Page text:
But when I asked why he’s remained in Galena Park, a place he knows, maybe more than anyone else, is hazardous and difficult to love, his conviction returns. I can hear it hold firm in his voice. “We need to organize and fight, and educate,” he told me. “If I leave, I’m part of the problem.”

The human instinct to burrow and consume, our destructive nosiness, is a vast and burdened subject. It beguiles artists. A short, brilliant essay by the writer Mary Ruefle, “The Dart and the Drill,” maybe my favorite work of literature, interrogates the act of mining with haunting precision, beginning with an anecdote from Ruefle’s youth, when her brother impaled her skull with a “succession of darts” thrown across the rec room of her childhood home. It then floats, associatively, poetically, through a survey of extraction in all its forms, from the primitive hunt for ore across generations and cultures, to the curious, probing instruments of NASA’s Mars rover, to a hummingbird’s needle-nosed beak rooting for nectar in a blossom, to the morbid image of a gold tooth attached to a necklace (an anniversary gift her father thought romantic but was not received as such), to the gruesome medical act of trepanning, to the much softer, yet ultimately more devastating, tradition of psychological and emotional warfare. “The human brain seems to be obsessed with boring into other brains,” Ruefle tells us, “and if none are available, one’s own brain will do quite well,” by which she means, I long believed, we are simply and hopelessly fated to fuck each other up, that we are destined to pester and brood, to sabotage ourselves and the ground we stand on, forever. The essay offers no solution, winding instead to the infuriating conclusion that “no one has ever stopped trying, no one has ever stopped and said Enough, all these things do is make us shudder.”

Years ago, when I first encountered Ruefle’s essay, I occupied a precarious state of emotions. I was stuck in a quicksand of depression, unsure of my station in the scheme, lacking real thrust, and I felt embraced by Ruefle’s words in the way only the best art can reach out and rattle you with its strangeness. I loved the refreshing honesty of its inquiry. Loved its abruptness and lyrical bravery. I saw myself mirrored and also challenged by its sentences. 

I, too, had once bored into myself, taking the drill to my temple in figurative terms, when I left Houston as a young man, a child really, bent on lighting the fire of estrangement behind me. By high school I’d become a directionless kid, tangled in the usual traps of idleness and angst, and in my junior year, after being mistakenly associated with some wayward peers I hardly knew, I was accused of and detained for a crime I did not commit, a charge whose absurd particulars I am embarrassed to even mention now. In court, my parents lacked the funds or energy to fight the case, and my existing record of spotty attendance and slipping grades cast my defense in question from the start. Virtually stripped of choice, I pleaded no contest and accepted the conviction, a felony it turned out, and I entered adulthood full of absolute rage—at myself, at the system that had produced me, at the perceived dreariness of my prospects and surroundings.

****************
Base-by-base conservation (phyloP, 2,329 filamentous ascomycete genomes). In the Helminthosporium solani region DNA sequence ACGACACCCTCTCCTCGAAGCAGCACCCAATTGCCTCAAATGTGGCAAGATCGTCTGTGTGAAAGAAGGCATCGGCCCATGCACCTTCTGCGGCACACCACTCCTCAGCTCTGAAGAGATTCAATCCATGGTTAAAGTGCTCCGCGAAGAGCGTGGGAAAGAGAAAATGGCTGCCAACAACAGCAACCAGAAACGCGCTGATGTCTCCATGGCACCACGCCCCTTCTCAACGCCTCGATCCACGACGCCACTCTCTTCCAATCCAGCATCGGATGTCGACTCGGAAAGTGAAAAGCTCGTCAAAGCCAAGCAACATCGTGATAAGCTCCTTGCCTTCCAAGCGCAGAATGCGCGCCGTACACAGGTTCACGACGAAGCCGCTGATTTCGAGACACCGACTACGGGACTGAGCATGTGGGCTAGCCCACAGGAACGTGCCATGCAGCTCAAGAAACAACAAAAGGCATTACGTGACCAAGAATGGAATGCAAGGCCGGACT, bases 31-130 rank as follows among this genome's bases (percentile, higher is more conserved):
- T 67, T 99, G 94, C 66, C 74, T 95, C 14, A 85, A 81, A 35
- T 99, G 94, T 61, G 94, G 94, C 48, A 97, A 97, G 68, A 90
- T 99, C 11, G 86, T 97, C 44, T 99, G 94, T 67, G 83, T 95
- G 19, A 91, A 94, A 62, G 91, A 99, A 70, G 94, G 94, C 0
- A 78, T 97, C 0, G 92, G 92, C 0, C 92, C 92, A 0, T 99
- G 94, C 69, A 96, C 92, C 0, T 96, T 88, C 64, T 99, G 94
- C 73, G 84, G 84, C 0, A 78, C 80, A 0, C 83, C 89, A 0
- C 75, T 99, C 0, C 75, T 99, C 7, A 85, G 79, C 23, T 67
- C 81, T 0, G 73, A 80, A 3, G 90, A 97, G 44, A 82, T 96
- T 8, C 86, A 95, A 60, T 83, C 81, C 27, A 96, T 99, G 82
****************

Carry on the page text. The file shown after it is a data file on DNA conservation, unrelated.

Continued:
During my senior year, in a flight of adventurous stupidity, romanced by a recruiter in the cafeteria job fair, I enlisted in the Marine Corps as an infantry rifleman. I spent the next four years in Hawaii and overseas, on deployments in Iraq and Afghanistan, where I lived in tents and mud huts with other young men, most of them Southern or Midwestern children of backgrounds miraculously similar to my own, each of them harboring their own damaging inner fires. They became brothers of mine, and we formed bonds I still cherish, but we unanimously bucked against military life, and when I completed my stint, I hit the ground running like the rest of them. We dispersed. I found a new love in books and college, in writers I idolized and emulated. I was saved by the grace and generosity of intellectual mentors, centered by prolonged stints of difficult, necessary solitude, and eventually healed, given supreme purpose, by the kindness of the woman who became my wife.